The Bonus Army was a group of 43,000 demonstrators – made up of 17,000 veterans of the United States in World War I, together with their families and affiliated groups – who gathered in Washington, D.C. in mid-1932 to demand early cash redemption of their service bonus certificates.
Organisers called the demonstrators the “Bonus Expeditionary Force” (B.E.F.), to echo the name of World War I‘s American Expeditionary Forces, while the media referred to them as the “Bonus Army” or “Bonus Marchers”. The demonstrators were led by Walter W. Waters, a former sergeant.
Many of the war veterans had been out of work since the beginning of the Great Depression. The World War Adjusted Compensation Act of 1924 had awarded them bonuses in the form of certificates they could not redeem until 1945. Each certificate, issued to a qualified veteran soldier, bore a face value equal to the soldier’s promised payment with compound interest. The principal demand of the Bonus Army was the immediate cash payment of their certificates.
On 28 July 1932, US Attorney General William D. Mitchell ordered the veterans removed from all government property. Washington police met with resistance, shot at the protestors, and two veterans were wounded and later died. President Herbert Hoover then ordered the US Army to clear the marchers’ campsite. Army Chief of Staff General Douglas MacArthur commanded a contingent of infantry and cavalry, supported by six tanks. The Bonus Army marchers with their wives and children were driven out, and their shelters and belongings burned.
A second, smaller Bonus March in 1933 at the start of the Roosevelt administration was defused in May with an offer of jobs with the Civilian Conservation Corps (CCC) at Fort Hunt, Virginia, which most of the group accepted. Those who chose not to work for the CCC by the 22 May deadline were given transportation home. In 1936, Congress overrode President Roosevelt’s veto and paid the veterans their bonus nine years early.
Origin of Military Bonuses
The practice of war-time military bonuses began in 1776, as payment for the difference between what a soldier earned and what he could have earned had he not enlisted. The practice derived from English legislation passed in the 1592-1593 session of Parliament to provide medical care and maintenance for disabled veterans and bonuses for serving soldiers.
In August 1776, Congress adopted the first national pension law providing half pay for life for disabled veterans. Considerable pressure was applied to expand benefits to match the British system for serving soldiers and sailors but had little support from the colonial government until mass desertions at Valley Forge that threatened the existence of the Continental Army led George Washington to become a strong advocate.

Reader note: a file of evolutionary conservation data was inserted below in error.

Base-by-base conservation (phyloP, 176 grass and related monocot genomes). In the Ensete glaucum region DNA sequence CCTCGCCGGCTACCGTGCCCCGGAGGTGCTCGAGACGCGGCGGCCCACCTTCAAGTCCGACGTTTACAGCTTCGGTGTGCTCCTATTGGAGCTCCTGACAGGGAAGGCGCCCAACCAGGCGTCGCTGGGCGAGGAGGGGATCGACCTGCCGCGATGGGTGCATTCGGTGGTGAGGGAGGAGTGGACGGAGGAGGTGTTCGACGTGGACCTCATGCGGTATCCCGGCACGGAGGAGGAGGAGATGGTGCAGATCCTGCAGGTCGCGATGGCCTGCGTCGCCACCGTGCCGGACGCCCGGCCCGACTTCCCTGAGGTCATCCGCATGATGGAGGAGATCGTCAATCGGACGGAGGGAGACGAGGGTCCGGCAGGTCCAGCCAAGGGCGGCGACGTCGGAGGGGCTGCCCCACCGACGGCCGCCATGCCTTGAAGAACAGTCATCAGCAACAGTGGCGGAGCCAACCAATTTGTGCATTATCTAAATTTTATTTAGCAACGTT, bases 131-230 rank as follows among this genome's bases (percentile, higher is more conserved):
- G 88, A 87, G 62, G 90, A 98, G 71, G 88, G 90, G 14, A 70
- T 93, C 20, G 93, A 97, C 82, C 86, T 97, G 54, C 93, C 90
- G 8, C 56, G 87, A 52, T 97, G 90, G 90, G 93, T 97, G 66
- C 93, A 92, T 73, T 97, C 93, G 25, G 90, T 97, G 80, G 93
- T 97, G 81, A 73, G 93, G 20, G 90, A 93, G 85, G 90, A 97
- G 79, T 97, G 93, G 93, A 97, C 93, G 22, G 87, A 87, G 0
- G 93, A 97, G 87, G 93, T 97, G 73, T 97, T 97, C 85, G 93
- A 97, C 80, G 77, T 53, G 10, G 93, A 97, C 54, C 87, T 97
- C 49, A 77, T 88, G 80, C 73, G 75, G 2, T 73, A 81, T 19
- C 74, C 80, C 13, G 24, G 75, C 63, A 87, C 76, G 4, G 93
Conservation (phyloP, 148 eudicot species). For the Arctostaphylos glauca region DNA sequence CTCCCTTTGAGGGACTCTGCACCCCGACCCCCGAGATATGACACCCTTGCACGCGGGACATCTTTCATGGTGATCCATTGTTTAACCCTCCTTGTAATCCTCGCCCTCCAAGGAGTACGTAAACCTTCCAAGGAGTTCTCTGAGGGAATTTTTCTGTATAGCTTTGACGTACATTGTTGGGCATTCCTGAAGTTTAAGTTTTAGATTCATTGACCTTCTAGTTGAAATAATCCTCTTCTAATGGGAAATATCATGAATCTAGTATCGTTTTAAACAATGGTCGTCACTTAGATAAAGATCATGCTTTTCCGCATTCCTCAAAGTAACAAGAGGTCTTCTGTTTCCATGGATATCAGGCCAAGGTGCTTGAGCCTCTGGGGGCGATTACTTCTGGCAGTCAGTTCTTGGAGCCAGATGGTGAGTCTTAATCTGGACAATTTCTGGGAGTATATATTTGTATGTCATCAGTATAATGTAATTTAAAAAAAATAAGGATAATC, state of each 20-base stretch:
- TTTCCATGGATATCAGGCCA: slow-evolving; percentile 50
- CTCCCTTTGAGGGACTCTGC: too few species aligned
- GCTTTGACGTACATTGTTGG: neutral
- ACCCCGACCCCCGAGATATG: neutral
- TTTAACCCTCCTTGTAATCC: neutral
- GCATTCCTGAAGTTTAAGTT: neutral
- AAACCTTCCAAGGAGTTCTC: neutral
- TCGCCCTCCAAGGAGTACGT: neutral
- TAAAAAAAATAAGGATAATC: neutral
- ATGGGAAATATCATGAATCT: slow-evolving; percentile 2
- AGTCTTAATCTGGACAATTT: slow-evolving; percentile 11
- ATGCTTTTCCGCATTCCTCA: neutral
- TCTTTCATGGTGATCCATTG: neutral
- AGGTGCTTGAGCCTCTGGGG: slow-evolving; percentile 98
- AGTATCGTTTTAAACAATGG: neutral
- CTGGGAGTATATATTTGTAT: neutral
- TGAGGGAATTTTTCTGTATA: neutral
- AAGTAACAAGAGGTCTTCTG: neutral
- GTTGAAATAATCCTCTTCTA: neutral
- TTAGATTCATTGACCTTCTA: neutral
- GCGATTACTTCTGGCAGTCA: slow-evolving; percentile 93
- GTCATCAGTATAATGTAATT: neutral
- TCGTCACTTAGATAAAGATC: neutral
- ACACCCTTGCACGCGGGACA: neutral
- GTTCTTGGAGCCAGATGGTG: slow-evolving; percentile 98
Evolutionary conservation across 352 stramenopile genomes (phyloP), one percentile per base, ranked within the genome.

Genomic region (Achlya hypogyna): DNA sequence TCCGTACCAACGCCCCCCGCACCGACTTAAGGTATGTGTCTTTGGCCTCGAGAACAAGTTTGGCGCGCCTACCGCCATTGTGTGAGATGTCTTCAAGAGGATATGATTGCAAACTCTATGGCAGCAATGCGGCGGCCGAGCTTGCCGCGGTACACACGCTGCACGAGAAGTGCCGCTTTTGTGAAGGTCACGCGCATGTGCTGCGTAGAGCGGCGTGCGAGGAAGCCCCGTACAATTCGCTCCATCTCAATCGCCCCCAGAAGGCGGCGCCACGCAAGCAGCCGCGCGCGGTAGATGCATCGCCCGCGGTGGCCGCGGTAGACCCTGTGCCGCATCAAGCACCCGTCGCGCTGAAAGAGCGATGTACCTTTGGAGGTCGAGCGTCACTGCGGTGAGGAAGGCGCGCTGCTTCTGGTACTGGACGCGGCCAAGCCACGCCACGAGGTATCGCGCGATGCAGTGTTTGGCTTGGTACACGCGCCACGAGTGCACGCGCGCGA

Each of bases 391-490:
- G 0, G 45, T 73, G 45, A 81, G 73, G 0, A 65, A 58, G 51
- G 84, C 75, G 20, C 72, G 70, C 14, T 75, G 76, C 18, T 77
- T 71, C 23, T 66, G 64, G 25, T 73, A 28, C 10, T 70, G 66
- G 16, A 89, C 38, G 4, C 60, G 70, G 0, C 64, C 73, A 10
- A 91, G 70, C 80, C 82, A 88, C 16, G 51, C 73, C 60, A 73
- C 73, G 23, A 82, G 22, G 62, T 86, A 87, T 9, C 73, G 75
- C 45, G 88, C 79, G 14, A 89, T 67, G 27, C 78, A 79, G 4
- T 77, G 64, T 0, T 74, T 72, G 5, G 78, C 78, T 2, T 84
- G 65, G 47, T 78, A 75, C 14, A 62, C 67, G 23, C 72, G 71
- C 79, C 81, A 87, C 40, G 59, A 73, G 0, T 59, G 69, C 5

In 1781, most of the Continental Army was demobilised. Two years later, hundreds of Pennsylvania war veterans marched on Philadelphia, then the nation’s capital, surrounded the State House, where the US Congress was in session, and demanded back pay. Congress fled to Princeton, New Jersey, and several weeks later, the US Army expelled the war veterans from Philadelphia. Congress progressively passed legislation from 1788 covering pensions and bonuses, eventually extending eligibility to widows in 1836.
Before World War I, the soldiers’ military service bonus (adjusted for rank) was land and money; a Continental Army private received 100 acres (40 ha) and $80.00 (2017: $1,968.51) at war’s end, while a major general received 1,100 acres (450 ha). In 1855, Congress increased the land-grant minimum to 160 acres (65 ha), and reduced the eligibility requirements to fourteen days of military service or one battle; moreover, the bonus also applied to veterans of any Indian war. The provision of land eventually became a major political issue, particularly in Tennessee where almost 40% of arable land had been given to veterans as part of their bonus. By 1860, 73,500,000 acres (29,700,000 ha) had been issued and lack of available arable land led to the program’s abandonment and replacement with a cash-only system. Breaking with tradition, the veterans of the Spanish-American War did not receive a bonus and after World War I, that became a political matter when they received only a $60 bonus. The American Legion, created in 1919, led a political movement for an additional bonus.